Putin: Biden’s killer remarks stem from America’s own problems
In his first response to US President Joe Biden’s “killer” remarks about him, Russia’s Vladimir Putin shot back on Thursday, March 18, that they “reflect America’s own troubled past and current problems.” Biden when asked in an interview on Tuesday, whether he thought Putin is a killer said, “I do,” adding “he will pay a price” after US intelligence released a report accusing him of meddling in the US elections.
Moscow’ first reaction was to recall its ambassador from Washington for consultations on “future ties with Washington. Putin followed on Thursday with a tough personal reaction. He said that the panful history of “slaughtering Native Americans and slavery” weighed on the United Sates, Otherwise, where would the Black Lives Matter movement come from.” Speaking during a video call with residents of Crimea marking the anniversary of the 2014 annexation from the Ukraine, the Russian president said that Moscow “would still cooperate with the United States where it answers Russia’s interests.”
Kremlin spokesman Dmitry Peskov deplored what he called “very bad remarks by the US president” that made it clear that “he doesn’t want to normalize relations.” He told reporters, “We will proceed accordingly,” but did state whether Moscow would go so far as to sever diplomatic ties with Washington.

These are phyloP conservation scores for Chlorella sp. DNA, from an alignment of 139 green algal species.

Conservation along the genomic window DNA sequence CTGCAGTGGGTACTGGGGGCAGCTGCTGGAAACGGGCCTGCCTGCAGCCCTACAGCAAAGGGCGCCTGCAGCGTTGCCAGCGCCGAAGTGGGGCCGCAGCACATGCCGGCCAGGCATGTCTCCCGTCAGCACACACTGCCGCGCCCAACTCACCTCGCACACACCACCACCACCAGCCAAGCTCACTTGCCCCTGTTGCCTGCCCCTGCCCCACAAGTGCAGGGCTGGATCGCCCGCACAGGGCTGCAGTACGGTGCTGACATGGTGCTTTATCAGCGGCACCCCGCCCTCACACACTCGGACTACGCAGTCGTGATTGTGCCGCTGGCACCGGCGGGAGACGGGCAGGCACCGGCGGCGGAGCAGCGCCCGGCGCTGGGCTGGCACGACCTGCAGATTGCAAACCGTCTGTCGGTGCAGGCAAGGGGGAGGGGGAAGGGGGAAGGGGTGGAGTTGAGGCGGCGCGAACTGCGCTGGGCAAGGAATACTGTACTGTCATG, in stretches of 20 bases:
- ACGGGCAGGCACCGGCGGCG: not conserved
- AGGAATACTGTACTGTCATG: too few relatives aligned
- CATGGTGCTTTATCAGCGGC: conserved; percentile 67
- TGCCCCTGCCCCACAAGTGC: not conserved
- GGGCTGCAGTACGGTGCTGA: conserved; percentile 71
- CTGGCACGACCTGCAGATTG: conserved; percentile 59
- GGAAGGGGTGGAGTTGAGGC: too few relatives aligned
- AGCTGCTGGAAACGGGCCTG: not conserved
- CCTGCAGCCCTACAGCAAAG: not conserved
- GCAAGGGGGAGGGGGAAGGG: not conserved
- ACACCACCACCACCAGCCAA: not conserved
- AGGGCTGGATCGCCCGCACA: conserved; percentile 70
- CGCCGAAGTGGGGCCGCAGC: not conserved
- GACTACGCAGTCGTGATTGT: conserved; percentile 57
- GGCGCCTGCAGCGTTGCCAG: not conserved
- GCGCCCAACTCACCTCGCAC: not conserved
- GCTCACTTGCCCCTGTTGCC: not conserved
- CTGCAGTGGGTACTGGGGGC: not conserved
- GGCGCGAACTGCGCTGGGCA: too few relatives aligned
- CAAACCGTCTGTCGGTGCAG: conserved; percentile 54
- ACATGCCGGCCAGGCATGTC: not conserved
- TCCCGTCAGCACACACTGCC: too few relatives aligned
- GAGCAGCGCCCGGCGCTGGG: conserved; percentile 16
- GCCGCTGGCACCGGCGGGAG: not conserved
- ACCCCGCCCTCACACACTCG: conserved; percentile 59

Konstanin Kosachyov. deputy chairman of the Russian upper house, called for a US apology for President Biden’s remarks. Moscow “may retaliate” unless it gets one, he warned. “I suspect the ambassador’s recall to urgently discuss future ties “will not be the last reaction,” said Kosachyov. ”Biden’s comments were unacceptable, would inevitably inflame already bad ties, and ended any hope in Moscow of a change of US policy under the new administration.
Russian Foreign Ministry spokeswoman Maria Zakharova earlier blamed the US for bringing bilateral ties to a “dead end.” Moscow, she said was “interested in preventing their irreversible deterioration, if the Americans are aware of the associated risks.”
Commenting on the recall of the Russian ambassador on Wednesday, White House spokeswoman Jen Psaki emphasized, “We will be direct, we will speak out on areas where we have concerns, and it will certainly be, as the president said last night — certainly, the Russians will be held accountable for the actions that they have taken.”
The Biden administration has authorized sanctions against Russian officials over the alleged poisoning of opposition leader Alexei Navalny and Russia’s “use of chemical or biological weapons against its own nationals.” Those sanctions were due to go into effect on March 18, highlighting the emphasis on human rights the Biden administration intends to lay in US foreign relations.